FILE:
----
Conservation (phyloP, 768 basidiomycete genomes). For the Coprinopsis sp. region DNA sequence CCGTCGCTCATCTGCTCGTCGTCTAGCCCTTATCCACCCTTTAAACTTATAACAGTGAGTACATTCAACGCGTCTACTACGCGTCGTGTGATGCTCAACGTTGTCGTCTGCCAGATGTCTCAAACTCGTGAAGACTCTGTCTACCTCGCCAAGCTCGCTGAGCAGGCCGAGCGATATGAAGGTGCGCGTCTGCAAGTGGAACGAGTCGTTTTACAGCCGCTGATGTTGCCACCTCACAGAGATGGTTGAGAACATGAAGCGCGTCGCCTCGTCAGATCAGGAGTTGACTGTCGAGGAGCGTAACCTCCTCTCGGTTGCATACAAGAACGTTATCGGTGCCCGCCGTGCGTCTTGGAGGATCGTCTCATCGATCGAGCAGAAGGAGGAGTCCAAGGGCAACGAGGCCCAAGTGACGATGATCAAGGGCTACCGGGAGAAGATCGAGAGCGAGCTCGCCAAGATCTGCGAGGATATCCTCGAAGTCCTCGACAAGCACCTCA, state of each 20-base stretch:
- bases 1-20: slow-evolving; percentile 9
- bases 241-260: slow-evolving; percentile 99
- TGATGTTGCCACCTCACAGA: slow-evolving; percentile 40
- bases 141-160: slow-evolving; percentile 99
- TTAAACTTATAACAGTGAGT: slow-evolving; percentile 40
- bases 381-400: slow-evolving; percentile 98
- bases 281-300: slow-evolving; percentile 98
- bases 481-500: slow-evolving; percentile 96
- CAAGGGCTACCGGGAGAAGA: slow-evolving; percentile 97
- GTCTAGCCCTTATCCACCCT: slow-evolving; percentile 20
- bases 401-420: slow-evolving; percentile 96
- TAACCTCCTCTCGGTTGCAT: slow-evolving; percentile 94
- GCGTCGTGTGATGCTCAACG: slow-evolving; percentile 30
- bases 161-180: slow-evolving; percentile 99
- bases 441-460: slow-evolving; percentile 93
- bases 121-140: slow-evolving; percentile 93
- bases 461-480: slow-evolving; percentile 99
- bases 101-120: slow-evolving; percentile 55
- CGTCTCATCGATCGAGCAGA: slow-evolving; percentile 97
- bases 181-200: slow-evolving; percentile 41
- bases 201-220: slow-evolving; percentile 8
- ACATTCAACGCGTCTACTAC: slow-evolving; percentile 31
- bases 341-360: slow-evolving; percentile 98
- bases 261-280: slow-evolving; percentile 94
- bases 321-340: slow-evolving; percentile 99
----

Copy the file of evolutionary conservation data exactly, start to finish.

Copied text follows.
Conservation (phyloP, 768 basidiomycete genomes). For the Coprinopsis sp. region DNA sequence CCGTCGCTCATCTGCTCGTCGTCTAGCCCTTATCCACCCTTTAAACTTATAACAGTGAGTACATTCAACGCGTCTACTACGCGTCGTGTGATGCTCAACGTTGTCGTCTGCCAGATGTCTCAAACTCGTGAAGACTCTGTCTACCTCGCCAAGCTCGCTGAGCAGGCCGAGCGATATGAAGGTGCGCGTCTGCAAGTGGAACGAGTCGTTTTACAGCCGCTGATGTTGCCACCTCACAGAGATGGTTGAGAACATGAAGCGCGTCGCCTCGTCAGATCAGGAGTTGACTGTCGAGGAGCGTAACCTCCTCTCGGTTGCATACAAGAACGTTATCGGTGCCCGCCGTGCGTCTTGGAGGATCGTCTCATCGATCGAGCAGAAGGAGGAGTCCAAGGGCAACGAGGCCCAAGTGACGATGATCAAGGGCTACCGGGAGAAGATCGAGAGCGAGCTCGCCAAGATCTGCGAGGATATCCTCGAAGTCCTCGACAAGCACCTCA, state of each 20-base stretch:
- bases 1-20: slow-evolving; percentile 9
- bases 241-260: slow-evolving; percentile 99
- TGATGTTGCCACCTCACAGA: slow-evolving; percentile 40
- bases 141-160: slow-evolving; percentile 99
- TTAAACTTATAACAGTGAGT: slow-evolving; percentile 40
- bases 381-400: slow-evolving; percentile 98
- bases 281-300: slow-evolving; percentile 98
- bases 481-500: slow-evolving; percentile 96
- CAAGGGCTACCGGGAGAAGA: slow-evolving; percentile 97
- GTCTAGCCCTTATCCACCCT: slow-evolving; percentile 20
- bases 401-420: slow-evolving; percentile 96
- TAACCTCCTCTCGGTTGCAT: slow-evolving; percentile 94
- GCGTCGTGTGATGCTCAACG: slow-evolving; percentile 30
- bases 161-180: slow-evolving; percentile 99
- bases 441-460: slow-evolving; percentile 93
- bases 121-140: slow-evolving; percentile 93
- bases 461-480: slow-evolving; percentile 99
- bases 101-120: slow-evolving; percentile 55
- CGTCTCATCGATCGAGCAGA: slow-evolving; percentile 97
- bases 181-200: slow-evolving; percentile 41
- bases 201-220: slow-evolving; percentile 8
- ACATTCAACGCGTCTACTAC: slow-evolving; percentile 31
- bases 341-360: slow-evolving; percentile 98
- bases 261-280: slow-evolving; percentile 94
- bases 321-340: slow-evolving; percentile 99